Best for: A quick, fun read | Approximate sales: 100 million | Genre: Children’s classic fiction | Pages: 176 | Originally published: 1865 | Original publisher: Macmillan
There are a lot of misconceptions out there about Alice’s Adventures in Wonderland (that’s right, it’s not one big allegory for hallucinogenic drugs) but one commonly-heard refrain rings true: that it’s an English classic. A huge departure from the mostly dry and moralistic children’s literature that preceded it, Wonderland bursts with colourful characters, delightful nonsense and tongue-twisting passages designed to be read aloud, and while some might find its flightiness and lack of discernible plot a challenge to get into, there’s no denying its artistry or influence.
8. Think and Grow Rich by Napoleon Hill
They might not have had Bitcoin in 1937, but Hill’s advice still rings true
Best for: Self-help | Approximate sales: 60 million | Genre: Lifestyle | Pages: 320 | Originally published: 1937 | Original publisher: The Ralston Society
Anyone who’s experienced any sort of financial hardship might, not unreasonably, find themselves put off by a quick scan of the themes involved in Napoleon Hill’s book (for example, just wanting it really, really badly!) But keep in mind the old adage about not judging books by their covers, because there’s a surprising amount to be gained from this motivating self-help volume. Also surprisingly, it’s not all about money, but more about success, with both vaguer meditations on and concrete tools for how to achieve it. More of a reference book to refer to again and again over the course of a project, or even over the course of your life, than something to digest in a single sitting, it’s worthy of being kept around for anyone who needs a little kickstart.
9. The Alchemist by Paulo Coelho
A bit of everything goes into this motivational fable
Best for: Motivation | Approximate sales: 65 million | Genre: Contemporary fiction | Pages: 224 | Originally published: 1988 | Original publisher: HarperTorch
Part novella, part fable, part self-help book, The Alchemist frequently defies classification and convention, and that’s possibly what makes it so powerful. It tells the tale of Santiago, a boy from a desperately poor family who finds himself wondering if grazing his flock in the hills of Andalucia is all there is to life. It's not, of course, and a chance encounter with a couple of gypsies inspires him to follow his dreams across the Mediterranean and into the Sahara in search of treasure underneath the pyramids. It’s beautifully written and packed with stunning imagery, but really it’s the message behind it all that maintains this book’s position as a bestseller: that you should ignore those depressing Greek plays and classic novels, and unlearn the lie that your destiny is unchangeable.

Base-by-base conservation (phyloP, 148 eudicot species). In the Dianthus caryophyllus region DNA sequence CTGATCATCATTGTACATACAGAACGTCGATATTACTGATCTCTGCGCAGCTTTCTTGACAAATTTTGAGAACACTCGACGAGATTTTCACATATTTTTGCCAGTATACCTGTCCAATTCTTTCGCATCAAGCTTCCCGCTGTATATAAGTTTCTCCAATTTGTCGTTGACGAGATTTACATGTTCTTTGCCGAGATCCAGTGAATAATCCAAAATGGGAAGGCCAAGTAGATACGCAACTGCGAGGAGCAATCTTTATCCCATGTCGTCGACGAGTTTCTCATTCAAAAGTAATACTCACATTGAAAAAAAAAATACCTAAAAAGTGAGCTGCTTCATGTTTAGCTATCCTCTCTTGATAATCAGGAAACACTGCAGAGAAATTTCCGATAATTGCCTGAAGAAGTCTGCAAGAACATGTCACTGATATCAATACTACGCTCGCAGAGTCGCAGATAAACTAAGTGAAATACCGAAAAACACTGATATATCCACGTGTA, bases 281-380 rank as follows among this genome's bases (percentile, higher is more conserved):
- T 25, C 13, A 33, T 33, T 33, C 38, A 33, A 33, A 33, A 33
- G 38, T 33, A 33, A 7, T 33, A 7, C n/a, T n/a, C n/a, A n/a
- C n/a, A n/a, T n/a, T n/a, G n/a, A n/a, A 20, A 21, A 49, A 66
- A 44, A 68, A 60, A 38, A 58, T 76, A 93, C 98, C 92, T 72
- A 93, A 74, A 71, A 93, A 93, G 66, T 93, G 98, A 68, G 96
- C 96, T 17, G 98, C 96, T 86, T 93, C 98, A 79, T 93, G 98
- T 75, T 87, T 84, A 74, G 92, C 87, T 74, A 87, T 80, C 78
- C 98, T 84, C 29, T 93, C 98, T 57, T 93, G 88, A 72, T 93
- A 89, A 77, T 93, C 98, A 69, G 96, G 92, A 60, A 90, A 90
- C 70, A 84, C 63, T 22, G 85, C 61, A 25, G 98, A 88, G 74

10. The Lion the Witch and the Wardrobe by C.S. Lewis
It’ll make you crave adventure – and Turkish delight.
Best for: Children | Approximate sales: 85 million | Genre: Children’s classic fiction | Pages: 208 | Originally published: 1950 | Original publisher: Geoffrey Bles
As luck would have it, there’s more than one fantasy world to escape into in our list, and this one has been a firm favourite of children and wistful adults for decades. The snow-blanketed Narnia of The Lion, the Witch and the Wardrobe is a beautifully realised land, full of wonder both for the reader and for little Lucy when she accidentally stumbles upon it at the back of an otherwise nondescript wardrobe, but it’s also governed by dark magic at the hands of the cruel White Witch… While it’s been subject to a lot of close-reading in recent years, with some readers calling it religious allegory, we recommend taking it for what it is: an exciting, enchanting read for children of all ages.
We've also rounded up the best audiobooks for easy hands-free listening